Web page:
Resonance coverLet’s just sit and look at this lovely thing for a while, shall we?

There will be sparkles apparently. The girl, the moth, the shards of ice will all shimmer slightly when you turn them to the light. (and, of course, my illustrations are being used as dinkuses) Oh, I cannot wait to hold this creature in my hands.

Release date for AUS/IRE/UK is April 2015, and she’s already available for preorder from Amazon with the following blurb:

What does it mean to be alive? What is it worth to stay alive?

Ireland, 1890: two ruthless immortals prowl the theatre district in search of food for their ‘Angel’. Ancient, pitiless and caring for none but their own twisted family, they will stop at nothing to maintain their grip on life.

A seamstress, the young man who loves her and a penniless American magician soon find themselves imprisoned in a snow-bound country estate, the latest additions to the family’s warped collection. Here, they are nothing but food, nothing but entertainment, and soon they will be nothing at all.

Many miles from their homes and fighting for survival, Tina, Joe and Harry will come to understand that far more is at stake than their lives

****

This baby has been a long time in the works, and there are little bits and pieces all over the net. The following three are my favorites. I hope you enjoy them:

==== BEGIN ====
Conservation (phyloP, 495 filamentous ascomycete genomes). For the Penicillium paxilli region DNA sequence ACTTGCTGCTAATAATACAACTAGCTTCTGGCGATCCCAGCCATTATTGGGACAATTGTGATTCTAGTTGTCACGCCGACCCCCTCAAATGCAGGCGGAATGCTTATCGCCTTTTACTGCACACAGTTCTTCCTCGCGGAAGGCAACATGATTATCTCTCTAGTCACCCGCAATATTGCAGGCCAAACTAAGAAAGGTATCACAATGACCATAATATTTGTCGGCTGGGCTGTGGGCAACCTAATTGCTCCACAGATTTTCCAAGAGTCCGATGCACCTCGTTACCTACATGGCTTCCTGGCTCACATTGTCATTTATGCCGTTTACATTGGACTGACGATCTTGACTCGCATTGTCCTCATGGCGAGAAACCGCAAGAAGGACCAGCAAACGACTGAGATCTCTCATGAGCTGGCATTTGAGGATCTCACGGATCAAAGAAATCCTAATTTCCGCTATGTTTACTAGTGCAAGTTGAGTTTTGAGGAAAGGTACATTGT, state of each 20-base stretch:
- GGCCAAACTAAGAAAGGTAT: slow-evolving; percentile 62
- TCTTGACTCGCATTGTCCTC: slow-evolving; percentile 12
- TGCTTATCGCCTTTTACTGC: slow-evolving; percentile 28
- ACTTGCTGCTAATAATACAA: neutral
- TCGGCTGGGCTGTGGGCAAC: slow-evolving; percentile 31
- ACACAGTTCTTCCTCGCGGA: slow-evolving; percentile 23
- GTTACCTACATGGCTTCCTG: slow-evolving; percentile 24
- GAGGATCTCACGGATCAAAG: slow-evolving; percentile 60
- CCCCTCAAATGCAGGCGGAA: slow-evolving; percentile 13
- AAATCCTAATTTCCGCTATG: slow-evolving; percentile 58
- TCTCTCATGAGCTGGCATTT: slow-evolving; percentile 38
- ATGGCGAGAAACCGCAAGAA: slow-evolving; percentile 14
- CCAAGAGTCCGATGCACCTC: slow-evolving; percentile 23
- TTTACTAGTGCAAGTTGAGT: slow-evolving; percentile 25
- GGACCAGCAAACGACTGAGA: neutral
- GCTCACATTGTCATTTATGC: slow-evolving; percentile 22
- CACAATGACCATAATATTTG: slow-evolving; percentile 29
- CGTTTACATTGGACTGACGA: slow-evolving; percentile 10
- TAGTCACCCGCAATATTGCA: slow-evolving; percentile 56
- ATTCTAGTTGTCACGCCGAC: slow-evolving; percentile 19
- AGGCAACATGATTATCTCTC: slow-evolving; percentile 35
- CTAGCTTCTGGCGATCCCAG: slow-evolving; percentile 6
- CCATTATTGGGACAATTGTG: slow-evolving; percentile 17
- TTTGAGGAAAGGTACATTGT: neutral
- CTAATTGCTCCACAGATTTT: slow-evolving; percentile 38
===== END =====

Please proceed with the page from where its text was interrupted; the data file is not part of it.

Under the Ice, a short section from one of the Vincent POV chapters (note this is an unedited version)

The Risk of Tuppence (originally published  in the Irish Independent Christmas Supplement 2009) a short story written from Joe’s POV. Set 6 or so years before the book

Chapter One: The Fading God (note this is an unedited version) The opening of the book and one of the Cornelius POV chapters

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Come Hear me Talk Ghosts! Limerick 31st Oct

I’ll be in Limerick next week, as part of the wonderful line up at the Bualadh Bos festival. Come along, ask some questions, get some books signed (see below for details!)

Venue: 69 O’Connell St Limerick   Age group: 12+   Tickets: €5

For most of us today a flick of a switch can banish the darkness, and a quick internet search can reveal the science behind ‘supernatural’ phenomena. So why do we still tell ghost stories? Why do readers still hunger for monsters and aliens, when many of us no longer believe in god? Celine Kiernan explores her ongoing love affair with the fantasy genre, and tries to explain what she is looking for in her exploration of the supernatural.

Celine Kiernan is an award-winning author of dark, complex fantasy novels for young adults. Her books, The Moorehawke Trilogy and Into the Grey have between them won: the 2009 RAI Best Book Award; been included in the White Raven Collection; short listed for the 2009 Irish Book Awards; won the 2012 CBI Book of the Year (formerly The Bisto award) and the 2012 CBI Children’s Choice Award; won the 2013 RAI Book of the Year, and been shortlisted for the Sakura Medal (English High) 2014.

Click to book tickets